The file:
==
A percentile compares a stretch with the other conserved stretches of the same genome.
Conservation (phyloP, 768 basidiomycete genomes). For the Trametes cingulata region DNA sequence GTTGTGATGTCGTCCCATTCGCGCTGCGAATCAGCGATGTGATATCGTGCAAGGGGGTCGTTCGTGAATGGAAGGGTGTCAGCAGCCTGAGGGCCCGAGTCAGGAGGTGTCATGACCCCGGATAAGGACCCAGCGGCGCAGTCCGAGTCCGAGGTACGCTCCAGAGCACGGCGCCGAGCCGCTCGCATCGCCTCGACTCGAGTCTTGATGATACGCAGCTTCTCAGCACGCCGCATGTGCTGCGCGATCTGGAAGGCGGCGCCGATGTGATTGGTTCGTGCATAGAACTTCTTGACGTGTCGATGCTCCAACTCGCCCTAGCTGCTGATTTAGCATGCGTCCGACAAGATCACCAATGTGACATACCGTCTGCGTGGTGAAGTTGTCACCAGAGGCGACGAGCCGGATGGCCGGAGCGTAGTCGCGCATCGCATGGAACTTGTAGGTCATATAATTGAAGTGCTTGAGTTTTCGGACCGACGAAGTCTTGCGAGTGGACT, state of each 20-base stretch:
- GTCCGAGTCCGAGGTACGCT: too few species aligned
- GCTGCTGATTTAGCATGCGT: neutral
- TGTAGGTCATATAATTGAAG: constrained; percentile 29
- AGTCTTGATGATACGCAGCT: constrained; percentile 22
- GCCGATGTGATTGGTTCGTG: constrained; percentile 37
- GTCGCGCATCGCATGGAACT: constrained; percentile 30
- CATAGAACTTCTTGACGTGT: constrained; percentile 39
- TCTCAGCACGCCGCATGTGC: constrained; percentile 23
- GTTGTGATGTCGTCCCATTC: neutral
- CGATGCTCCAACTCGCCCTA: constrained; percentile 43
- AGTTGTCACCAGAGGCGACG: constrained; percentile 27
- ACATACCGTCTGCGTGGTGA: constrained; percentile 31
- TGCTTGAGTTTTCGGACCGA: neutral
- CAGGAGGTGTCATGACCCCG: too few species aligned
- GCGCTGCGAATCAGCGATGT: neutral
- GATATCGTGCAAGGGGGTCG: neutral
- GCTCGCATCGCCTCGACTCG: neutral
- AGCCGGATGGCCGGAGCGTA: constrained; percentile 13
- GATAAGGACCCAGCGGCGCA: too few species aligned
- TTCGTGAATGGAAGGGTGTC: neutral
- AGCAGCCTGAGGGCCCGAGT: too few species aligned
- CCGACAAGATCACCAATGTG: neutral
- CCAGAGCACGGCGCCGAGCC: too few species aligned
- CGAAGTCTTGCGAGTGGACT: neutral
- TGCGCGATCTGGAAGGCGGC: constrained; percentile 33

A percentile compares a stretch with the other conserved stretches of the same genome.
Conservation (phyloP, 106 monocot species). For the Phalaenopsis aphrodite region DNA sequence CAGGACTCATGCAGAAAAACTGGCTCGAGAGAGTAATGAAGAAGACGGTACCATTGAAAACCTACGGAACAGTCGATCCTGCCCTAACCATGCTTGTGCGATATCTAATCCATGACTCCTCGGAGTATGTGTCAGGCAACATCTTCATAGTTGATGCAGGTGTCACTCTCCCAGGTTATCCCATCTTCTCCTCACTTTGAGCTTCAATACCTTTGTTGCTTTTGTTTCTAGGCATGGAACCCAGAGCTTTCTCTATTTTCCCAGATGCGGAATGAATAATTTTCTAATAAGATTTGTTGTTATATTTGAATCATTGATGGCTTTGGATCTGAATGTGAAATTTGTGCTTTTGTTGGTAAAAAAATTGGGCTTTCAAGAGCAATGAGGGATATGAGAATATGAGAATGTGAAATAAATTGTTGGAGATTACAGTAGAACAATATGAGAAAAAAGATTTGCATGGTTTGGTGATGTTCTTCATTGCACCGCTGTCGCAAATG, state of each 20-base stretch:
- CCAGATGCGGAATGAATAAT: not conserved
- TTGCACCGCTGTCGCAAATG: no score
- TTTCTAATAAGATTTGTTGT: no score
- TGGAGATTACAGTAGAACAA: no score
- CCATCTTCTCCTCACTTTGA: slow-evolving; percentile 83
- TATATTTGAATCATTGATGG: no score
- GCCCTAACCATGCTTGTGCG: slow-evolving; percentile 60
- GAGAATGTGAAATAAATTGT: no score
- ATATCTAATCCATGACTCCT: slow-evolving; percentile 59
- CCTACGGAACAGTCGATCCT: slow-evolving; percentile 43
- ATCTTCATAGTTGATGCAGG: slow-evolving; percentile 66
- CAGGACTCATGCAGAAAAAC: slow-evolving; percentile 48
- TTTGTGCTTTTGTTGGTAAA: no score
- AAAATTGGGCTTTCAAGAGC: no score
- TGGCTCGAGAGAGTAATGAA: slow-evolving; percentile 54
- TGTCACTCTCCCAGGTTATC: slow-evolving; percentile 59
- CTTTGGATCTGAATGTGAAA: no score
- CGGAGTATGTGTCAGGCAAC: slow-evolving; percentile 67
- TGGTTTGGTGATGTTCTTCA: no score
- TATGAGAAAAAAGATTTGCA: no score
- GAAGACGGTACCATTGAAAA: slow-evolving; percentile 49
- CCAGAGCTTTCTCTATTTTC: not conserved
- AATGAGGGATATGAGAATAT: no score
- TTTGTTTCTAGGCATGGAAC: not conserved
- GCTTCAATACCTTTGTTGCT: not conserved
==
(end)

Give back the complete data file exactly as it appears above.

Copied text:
A percentile compares a stretch with the other conserved stretches of the same genome.
Conservation (phyloP, 768 basidiomycete genomes). For the Trametes cingulata region DNA sequence GTTGTGATGTCGTCCCATTCGCGCTGCGAATCAGCGATGTGATATCGTGCAAGGGGGTCGTTCGTGAATGGAAGGGTGTCAGCAGCCTGAGGGCCCGAGTCAGGAGGTGTCATGACCCCGGATAAGGACCCAGCGGCGCAGTCCGAGTCCGAGGTACGCTCCAGAGCACGGCGCCGAGCCGCTCGCATCGCCTCGACTCGAGTCTTGATGATACGCAGCTTCTCAGCACGCCGCATGTGCTGCGCGATCTGGAAGGCGGCGCCGATGTGATTGGTTCGTGCATAGAACTTCTTGACGTGTCGATGCTCCAACTCGCCCTAGCTGCTGATTTAGCATGCGTCCGACAAGATCACCAATGTGACATACCGTCTGCGTGGTGAAGTTGTCACCAGAGGCGACGAGCCGGATGGCCGGAGCGTAGTCGCGCATCGCATGGAACTTGTAGGTCATATAATTGAAGTGCTTGAGTTTTCGGACCGACGAAGTCTTGCGAGTGGACT, state of each 20-base stretch:
- GTCCGAGTCCGAGGTACGCT: too few species aligned
- GCTGCTGATTTAGCATGCGT: neutral
- TGTAGGTCATATAATTGAAG: constrained; percentile 29
- AGTCTTGATGATACGCAGCT: constrained; percentile 22
- GCCGATGTGATTGGTTCGTG: constrained; percentile 37
- GTCGCGCATCGCATGGAACT: constrained; percentile 30
- CATAGAACTTCTTGACGTGT: constrained; percentile 39
- TCTCAGCACGCCGCATGTGC: constrained; percentile 23
- GTTGTGATGTCGTCCCATTC: neutral
- CGATGCTCCAACTCGCCCTA: constrained; percentile 43
- AGTTGTCACCAGAGGCGACG: constrained; percentile 27
- ACATACCGTCTGCGTGGTGA: constrained; percentile 31
- TGCTTGAGTTTTCGGACCGA: neutral
- CAGGAGGTGTCATGACCCCG: too few species aligned
- GCGCTGCGAATCAGCGATGT: neutral
- GATATCGTGCAAGGGGGTCG: neutral
- GCTCGCATCGCCTCGACTCG: neutral
- AGCCGGATGGCCGGAGCGTA: constrained; percentile 13
- GATAAGGACCCAGCGGCGCA: too few species aligned
- TTCGTGAATGGAAGGGTGTC: neutral
- AGCAGCCTGAGGGCCCGAGT: too few species aligned
- CCGACAAGATCACCAATGTG: neutral
- CCAGAGCACGGCGCCGAGCC: too few species aligned
- CGAAGTCTTGCGAGTGGACT: neutral
- TGCGCGATCTGGAAGGCGGC: constrained; percentile 33

A percentile compares a stretch with the other conserved stretches of the same genome.
Conservation (phyloP, 106 monocot species). For the Phalaenopsis aphrodite region DNA sequence CAGGACTCATGCAGAAAAACTGGCTCGAGAGAGTAATGAAGAAGACGGTACCATTGAAAACCTACGGAACAGTCGATCCTGCCCTAACCATGCTTGTGCGATATCTAATCCATGACTCCTCGGAGTATGTGTCAGGCAACATCTTCATAGTTGATGCAGGTGTCACTCTCCCAGGTTATCCCATCTTCTCCTCACTTTGAGCTTCAATACCTTTGTTGCTTTTGTTTCTAGGCATGGAACCCAGAGCTTTCTCTATTTTCCCAGATGCGGAATGAATAATTTTCTAATAAGATTTGTTGTTATATTTGAATCATTGATGGCTTTGGATCTGAATGTGAAATTTGTGCTTTTGTTGGTAAAAAAATTGGGCTTTCAAGAGCAATGAGGGATATGAGAATATGAGAATGTGAAATAAATTGTTGGAGATTACAGTAGAACAATATGAGAAAAAAGATTTGCATGGTTTGGTGATGTTCTTCATTGCACCGCTGTCGCAAATG, state of each 20-base stretch:
- CCAGATGCGGAATGAATAAT: not conserved
- TTGCACCGCTGTCGCAAATG: no score
- TTTCTAATAAGATTTGTTGT: no score
- TGGAGATTACAGTAGAACAA: no score
- CCATCTTCTCCTCACTTTGA: slow-evolving; percentile 83
- TATATTTGAATCATTGATGG: no score
- GCCCTAACCATGCTTGTGCG: slow-evolving; percentile 60
- GAGAATGTGAAATAAATTGT: no score
- ATATCTAATCCATGACTCCT: slow-evolving; percentile 59
- CCTACGGAACAGTCGATCCT: slow-evolving; percentile 43
- ATCTTCATAGTTGATGCAGG: slow-evolving; percentile 66
- CAGGACTCATGCAGAAAAAC: slow-evolving; percentile 48
- TTTGTGCTTTTGTTGGTAAA: no score
- AAAATTGGGCTTTCAAGAGC: no score
- TGGCTCGAGAGAGTAATGAA: slow-evolving; percentile 54
- TGTCACTCTCCCAGGTTATC: slow-evolving; percentile 59
- CTTTGGATCTGAATGTGAAA: no score
- CGGAGTATGTGTCAGGCAAC: slow-evolving; percentile 67
- TGGTTTGGTGATGTTCTTCA: no score
- TATGAGAAAAAAGATTTGCA: no score
- GAAGACGGTACCATTGAAAA: slow-evolving; percentile 49
- CCAGAGCTTTCTCTATTTTC: not conserved
- AATGAGGGATATGAGAATAT: no score
- TTTGTTTCTAGGCATGGAAC: not conserved
- GCTTCAATACCTTTGTTGCT: not conserved